EU to push Georgia to cut carbon emissions as part of economic recovery

Wind generators near Mtskheta in Georgia. [Shutterstock/Kris123t]

This article is part of our special report EU ambitions unabated.

On its path towards the EU, Georgia will be expected to align itself with the EU’s ambitions laid out in the bloc’s Green Deal and reduce carbon emissions as it seeks to boost and modernise its economy, the European Commission told EURACTIV.

“The European Green Deal requires action by the EU and partner countries on the existing and future environmental and climate challenges, to turn these challenges into opportunities,” European Commission spokesperson for enlargement, Ana Pisonero, told this website.

“This is particularly valid for Georgia in a post-COVID era when recovery and modernisation of the economy have to be carried out taking into account the carbon footprint and environmental aspects,” she added.

“Currently, we are working together with the Georgian government and other donors to develop meaningful interventions to support the green transition for the upcoming years,” she added.

Georgian Prime Minister Giorgi Gakharia recently declared that his country is “preparing to apply for full EU membership in 2024”, with the first piece of legislation under the new government, following a heated parliamentary election, reaffirming Georgia’s top foreign policy goals.

The EU-Georgia Association Agreement, including the Deep and Comprehensive Free Trade Area, which is the basis for EU-Georgia relations, represents the equivalent of around 70% of the EU acquis, the bloc’s entire legislation, as well as common rights and obligations that are binding for all EU countries, which candidates need to comply with to accede to the bloc.

EU foreign ministers on Monday (25 January) decided to promote a global phase-out of fossil fuels and reaffirm commitments to finance climate adaptation measures, put green diplomacy at the top of their agenda with third countries.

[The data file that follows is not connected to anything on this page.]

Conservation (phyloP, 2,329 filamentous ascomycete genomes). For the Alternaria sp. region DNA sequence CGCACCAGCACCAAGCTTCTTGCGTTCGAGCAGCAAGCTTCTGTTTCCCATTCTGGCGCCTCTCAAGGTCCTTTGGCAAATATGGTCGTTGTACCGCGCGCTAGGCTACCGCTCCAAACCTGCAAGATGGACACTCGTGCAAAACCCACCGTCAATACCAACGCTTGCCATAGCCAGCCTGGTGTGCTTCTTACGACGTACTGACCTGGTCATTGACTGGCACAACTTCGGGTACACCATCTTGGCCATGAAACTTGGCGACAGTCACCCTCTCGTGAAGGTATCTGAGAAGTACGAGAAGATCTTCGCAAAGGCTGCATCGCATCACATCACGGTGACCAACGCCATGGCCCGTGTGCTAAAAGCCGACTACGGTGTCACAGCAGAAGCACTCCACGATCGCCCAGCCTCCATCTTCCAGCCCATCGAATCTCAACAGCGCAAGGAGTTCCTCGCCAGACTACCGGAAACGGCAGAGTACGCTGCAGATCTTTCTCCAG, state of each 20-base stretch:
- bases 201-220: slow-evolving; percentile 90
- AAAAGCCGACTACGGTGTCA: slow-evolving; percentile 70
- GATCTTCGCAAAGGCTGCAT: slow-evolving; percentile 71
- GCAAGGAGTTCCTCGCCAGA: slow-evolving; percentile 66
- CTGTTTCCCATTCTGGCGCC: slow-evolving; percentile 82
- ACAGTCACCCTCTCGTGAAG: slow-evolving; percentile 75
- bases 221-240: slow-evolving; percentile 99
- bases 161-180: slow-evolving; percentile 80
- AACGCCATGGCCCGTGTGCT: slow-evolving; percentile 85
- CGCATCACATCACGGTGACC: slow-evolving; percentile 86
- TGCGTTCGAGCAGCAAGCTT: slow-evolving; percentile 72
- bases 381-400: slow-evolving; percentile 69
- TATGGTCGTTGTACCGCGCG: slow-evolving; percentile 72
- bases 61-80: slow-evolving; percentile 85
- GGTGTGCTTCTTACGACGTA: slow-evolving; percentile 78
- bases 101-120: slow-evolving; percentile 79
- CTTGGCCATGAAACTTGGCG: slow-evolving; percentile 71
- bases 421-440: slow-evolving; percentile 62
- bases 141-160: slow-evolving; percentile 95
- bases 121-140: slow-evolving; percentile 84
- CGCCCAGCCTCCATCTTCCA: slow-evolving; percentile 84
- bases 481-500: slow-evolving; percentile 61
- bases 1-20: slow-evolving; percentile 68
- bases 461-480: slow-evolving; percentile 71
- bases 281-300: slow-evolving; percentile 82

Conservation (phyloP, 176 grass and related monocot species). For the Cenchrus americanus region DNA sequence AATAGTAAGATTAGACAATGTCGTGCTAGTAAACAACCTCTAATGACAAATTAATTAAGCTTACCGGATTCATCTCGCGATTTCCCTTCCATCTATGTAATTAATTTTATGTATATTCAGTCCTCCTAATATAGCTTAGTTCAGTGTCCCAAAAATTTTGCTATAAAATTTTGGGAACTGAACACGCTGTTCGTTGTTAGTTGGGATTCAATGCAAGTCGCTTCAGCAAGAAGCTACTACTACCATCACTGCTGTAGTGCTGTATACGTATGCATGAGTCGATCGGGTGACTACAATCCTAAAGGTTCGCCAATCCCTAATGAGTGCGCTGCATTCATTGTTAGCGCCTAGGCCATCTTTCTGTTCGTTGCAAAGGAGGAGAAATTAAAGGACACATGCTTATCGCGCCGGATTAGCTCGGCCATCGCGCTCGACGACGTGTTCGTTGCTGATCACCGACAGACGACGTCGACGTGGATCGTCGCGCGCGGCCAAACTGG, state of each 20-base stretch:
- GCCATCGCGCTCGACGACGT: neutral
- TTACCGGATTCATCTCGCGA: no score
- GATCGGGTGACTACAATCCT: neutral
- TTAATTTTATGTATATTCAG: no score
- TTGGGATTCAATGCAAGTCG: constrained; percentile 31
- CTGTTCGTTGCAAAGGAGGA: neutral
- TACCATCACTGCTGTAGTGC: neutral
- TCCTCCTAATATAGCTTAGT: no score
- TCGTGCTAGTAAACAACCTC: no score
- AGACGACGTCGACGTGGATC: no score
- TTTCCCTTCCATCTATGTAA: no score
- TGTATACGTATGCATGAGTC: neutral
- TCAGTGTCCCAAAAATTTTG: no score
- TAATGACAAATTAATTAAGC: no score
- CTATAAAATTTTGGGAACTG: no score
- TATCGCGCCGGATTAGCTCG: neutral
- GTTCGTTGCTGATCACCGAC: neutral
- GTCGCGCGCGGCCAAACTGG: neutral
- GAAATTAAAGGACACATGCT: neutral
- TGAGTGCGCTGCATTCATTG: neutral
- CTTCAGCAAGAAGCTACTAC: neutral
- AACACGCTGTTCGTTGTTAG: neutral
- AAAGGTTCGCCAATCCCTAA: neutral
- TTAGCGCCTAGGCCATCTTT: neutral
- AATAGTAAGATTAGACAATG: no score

All EU trade agreements, overseas aid and foreign investment strategies will from now on also need to be aligned with the bloc’s climate ambition, which also applies to the potential future EU accession candidates.

The EU currently does not treat Georgia as a candidate country, but rather in the less ambitious format of an associated partner, alongside the South Caucasian country’s participation in the bloc’s Eastern Partnership programme.

However, with Georgia’s declared EU ambitions, the Commission expects Tbilisi to fulfil obligations in the chapters on environment and climate. Commitments undertaken in the EU Association Agreement in the field of environment and climate are regularly assessed.

In October, the EU said recent achievements in the field will permit Georgia to accelerate the implementation of the environmental provisions included in the EU-Georgia Association Agreement and to improve its environmental protection system.

“We also count on Georgia’s continued commitment to meet the objectives of the Paris Agreement,” Pisonero told EURACTIV, stressing that progressive decarbonisation of the economy, environment and health, with a focus on air and water pollution; sustainable use of natural resources, including circular economy forests and biodiversity will be key for Georgia’s further sustainable development.

“We stand ready to support Georgia in “building back better”, including through financial cooperation,” Pisonero said, adding that Georgia would already benefit from a range of activities aiming to support the country in its green transition, including the EU4Environment and EU4Climate initiatives.

The four-year EU4Climate programme, running until 2022, aims to assist Georgia and other Eastern Partnership countries to implement the Paris Agreement on climate and help mitigate climate change and adapt to its effects by introducing climate-sensitive policies and reducing greenhouse gas emissions.

The program is being implemented by the United Nations Development Program (UNDP) in all six EaP countries, in accordance with bilateral agreements between the EU and each country’s national government.

Georgia has pioneered wind farms in the region, with the first one, the 20MW Kartli Wind Power Plant, having opened in October of 2016.

[Edited by Zoran Radosavljevic]

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